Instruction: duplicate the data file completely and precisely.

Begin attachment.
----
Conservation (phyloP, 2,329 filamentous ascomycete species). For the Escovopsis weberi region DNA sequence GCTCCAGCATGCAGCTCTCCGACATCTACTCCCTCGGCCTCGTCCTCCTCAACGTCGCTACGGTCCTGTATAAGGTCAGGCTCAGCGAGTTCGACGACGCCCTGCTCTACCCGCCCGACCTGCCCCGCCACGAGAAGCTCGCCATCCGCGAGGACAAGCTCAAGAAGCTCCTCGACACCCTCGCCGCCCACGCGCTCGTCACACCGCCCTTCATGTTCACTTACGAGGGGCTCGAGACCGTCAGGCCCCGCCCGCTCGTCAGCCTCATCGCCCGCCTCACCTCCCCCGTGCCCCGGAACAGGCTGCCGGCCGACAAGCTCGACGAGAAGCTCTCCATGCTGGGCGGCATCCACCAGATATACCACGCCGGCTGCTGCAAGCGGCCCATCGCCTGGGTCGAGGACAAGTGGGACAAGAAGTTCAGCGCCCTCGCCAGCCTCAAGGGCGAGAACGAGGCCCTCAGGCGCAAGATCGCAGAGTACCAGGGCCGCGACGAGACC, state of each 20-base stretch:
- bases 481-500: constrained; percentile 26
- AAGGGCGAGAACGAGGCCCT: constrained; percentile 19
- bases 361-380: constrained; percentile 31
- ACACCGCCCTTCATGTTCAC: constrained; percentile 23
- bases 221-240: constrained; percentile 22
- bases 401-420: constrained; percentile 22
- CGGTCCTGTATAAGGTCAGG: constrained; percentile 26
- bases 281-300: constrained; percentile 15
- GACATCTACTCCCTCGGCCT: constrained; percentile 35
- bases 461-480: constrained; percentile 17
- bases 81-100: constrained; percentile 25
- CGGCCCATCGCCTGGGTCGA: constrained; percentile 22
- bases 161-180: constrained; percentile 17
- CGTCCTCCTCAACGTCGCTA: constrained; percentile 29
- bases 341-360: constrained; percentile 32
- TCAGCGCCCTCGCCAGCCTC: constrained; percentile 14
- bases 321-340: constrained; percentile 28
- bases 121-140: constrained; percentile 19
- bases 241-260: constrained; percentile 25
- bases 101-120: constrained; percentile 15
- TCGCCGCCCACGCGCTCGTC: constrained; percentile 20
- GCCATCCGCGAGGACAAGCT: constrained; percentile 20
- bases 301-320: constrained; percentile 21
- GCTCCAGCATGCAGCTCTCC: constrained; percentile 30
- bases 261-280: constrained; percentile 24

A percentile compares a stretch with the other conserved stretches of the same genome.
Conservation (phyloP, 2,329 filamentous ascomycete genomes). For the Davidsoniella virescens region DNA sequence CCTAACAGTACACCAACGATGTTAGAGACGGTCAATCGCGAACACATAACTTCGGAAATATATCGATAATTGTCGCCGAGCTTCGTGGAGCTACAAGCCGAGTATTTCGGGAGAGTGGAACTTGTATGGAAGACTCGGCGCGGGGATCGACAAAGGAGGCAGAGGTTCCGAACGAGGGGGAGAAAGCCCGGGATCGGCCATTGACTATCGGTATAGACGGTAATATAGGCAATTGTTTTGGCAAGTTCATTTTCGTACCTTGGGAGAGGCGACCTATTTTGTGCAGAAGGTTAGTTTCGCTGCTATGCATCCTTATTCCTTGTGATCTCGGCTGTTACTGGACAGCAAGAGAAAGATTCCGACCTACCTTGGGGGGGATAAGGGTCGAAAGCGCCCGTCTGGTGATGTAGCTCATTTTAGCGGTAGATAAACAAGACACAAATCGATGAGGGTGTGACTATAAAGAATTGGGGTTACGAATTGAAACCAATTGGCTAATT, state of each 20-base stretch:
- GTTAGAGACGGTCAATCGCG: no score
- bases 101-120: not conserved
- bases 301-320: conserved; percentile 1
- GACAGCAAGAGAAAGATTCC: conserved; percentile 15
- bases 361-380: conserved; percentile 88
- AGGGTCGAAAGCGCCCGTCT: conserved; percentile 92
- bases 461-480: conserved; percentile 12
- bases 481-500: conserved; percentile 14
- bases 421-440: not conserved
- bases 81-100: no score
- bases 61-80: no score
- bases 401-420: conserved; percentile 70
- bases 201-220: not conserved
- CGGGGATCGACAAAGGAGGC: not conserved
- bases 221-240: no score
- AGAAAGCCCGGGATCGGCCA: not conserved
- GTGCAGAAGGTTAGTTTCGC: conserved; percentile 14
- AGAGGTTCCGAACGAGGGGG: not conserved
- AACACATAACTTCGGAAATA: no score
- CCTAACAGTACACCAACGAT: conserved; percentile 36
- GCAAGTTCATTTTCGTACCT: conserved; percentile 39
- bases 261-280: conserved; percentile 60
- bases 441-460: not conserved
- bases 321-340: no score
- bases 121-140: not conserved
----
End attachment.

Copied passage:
Conservation (phyloP, 2,329 filamentous ascomycete species). For the Escovopsis weberi region DNA sequence GCTCCAGCATGCAGCTCTCCGACATCTACTCCCTCGGCCTCGTCCTCCTCAACGTCGCTACGGTCCTGTATAAGGTCAGGCTCAGCGAGTTCGACGACGCCCTGCTCTACCCGCCCGACCTGCCCCGCCACGAGAAGCTCGCCATCCGCGAGGACAAGCTCAAGAAGCTCCTCGACACCCTCGCCGCCCACGCGCTCGTCACACCGCCCTTCATGTTCACTTACGAGGGGCTCGAGACCGTCAGGCCCCGCCCGCTCGTCAGCCTCATCGCCCGCCTCACCTCCCCCGTGCCCCGGAACAGGCTGCCGGCCGACAAGCTCGACGAGAAGCTCTCCATGCTGGGCGGCATCCACCAGATATACCACGCCGGCTGCTGCAAGCGGCCCATCGCCTGGGTCGAGGACAAGTGGGACAAGAAGTTCAGCGCCCTCGCCAGCCTCAAGGGCGAGAACGAGGCCCTCAGGCGCAAGATCGCAGAGTACCAGGGCCGCGACGAGACC, state of each 20-base stretch:
- bases 481-500: constrained; percentile 26
- AAGGGCGAGAACGAGGCCCT: constrained; percentile 19
- bases 361-380: constrained; percentile 31
- ACACCGCCCTTCATGTTCAC: constrained; percentile 23
- bases 221-240: constrained; percentile 22
- bases 401-420: constrained; percentile 22
- CGGTCCTGTATAAGGTCAGG: constrained; percentile 26
- bases 281-300: constrained; percentile 15
- GACATCTACTCCCTCGGCCT: constrained; percentile 35
- bases 461-480: constrained; percentile 17
- bases 81-100: constrained; percentile 25
- CGGCCCATCGCCTGGGTCGA: constrained; percentile 22
- bases 161-180: constrained; percentile 17
- CGTCCTCCTCAACGTCGCTA: constrained; percentile 29
- bases 341-360: constrained; percentile 32
- TCAGCGCCCTCGCCAGCCTC: constrained; percentile 14
- bases 321-340: constrained; percentile 28
- bases 121-140: constrained; percentile 19
- bases 241-260: constrained; percentile 25
- bases 101-120: constrained; percentile 15
- TCGCCGCCCACGCGCTCGTC: constrained; percentile 20
- GCCATCCGCGAGGACAAGCT: constrained; percentile 20
- bases 301-320: constrained; percentile 21
- GCTCCAGCATGCAGCTCTCC: constrained; percentile 30
- bases 261-280: constrained; percentile 24

A percentile compares a stretch with the other conserved stretches of the same genome.
Conservation (phyloP, 2,329 filamentous ascomycete genomes). For the Davidsoniella virescens region DNA sequence CCTAACAGTACACCAACGATGTTAGAGACGGTCAATCGCGAACACATAACTTCGGAAATATATCGATAATTGTCGCCGAGCTTCGTGGAGCTACAAGCCGAGTATTTCGGGAGAGTGGAACTTGTATGGAAGACTCGGCGCGGGGATCGACAAAGGAGGCAGAGGTTCCGAACGAGGGGGAGAAAGCCCGGGATCGGCCATTGACTATCGGTATAGACGGTAATATAGGCAATTGTTTTGGCAAGTTCATTTTCGTACCTTGGGAGAGGCGACCTATTTTGTGCAGAAGGTTAGTTTCGCTGCTATGCATCCTTATTCCTTGTGATCTCGGCTGTTACTGGACAGCAAGAGAAAGATTCCGACCTACCTTGGGGGGGATAAGGGTCGAAAGCGCCCGTCTGGTGATGTAGCTCATTTTAGCGGTAGATAAACAAGACACAAATCGATGAGGGTGTGACTATAAAGAATTGGGGTTACGAATTGAAACCAATTGGCTAATT, state of each 20-base stretch:
- GTTAGAGACGGTCAATCGCG: no score
- bases 101-120: not conserved
- bases 301-320: conserved; percentile 1
- GACAGCAAGAGAAAGATTCC: conserved; percentile 15
- bases 361-380: conserved; percentile 88
- AGGGTCGAAAGCGCCCGTCT: conserved; percentile 92
- bases 461-480: conserved; percentile 12
- bases 481-500: conserved; percentile 14
- bases 421-440: not conserved
- bases 81-100: no score
- bases 61-80: no score
- bases 401-420: conserved; percentile 70
- bases 201-220: not conserved
- CGGGGATCGACAAAGGAGGC: not conserved
- bases 221-240: no score
- AGAAAGCCCGGGATCGGCCA: not conserved
- GTGCAGAAGGTTAGTTTCGC: conserved; percentile 14
- AGAGGTTCCGAACGAGGGGG: not conserved
- AACACATAACTTCGGAAATA: no score
- CCTAACAGTACACCAACGAT: conserved; percentile 36
- GCAAGTTCATTTTCGTACCT: conserved; percentile 39
- bases 261-280: conserved; percentile 60
- bases 441-460: not conserved
- bases 321-340: no score
- bases 121-140: not conserved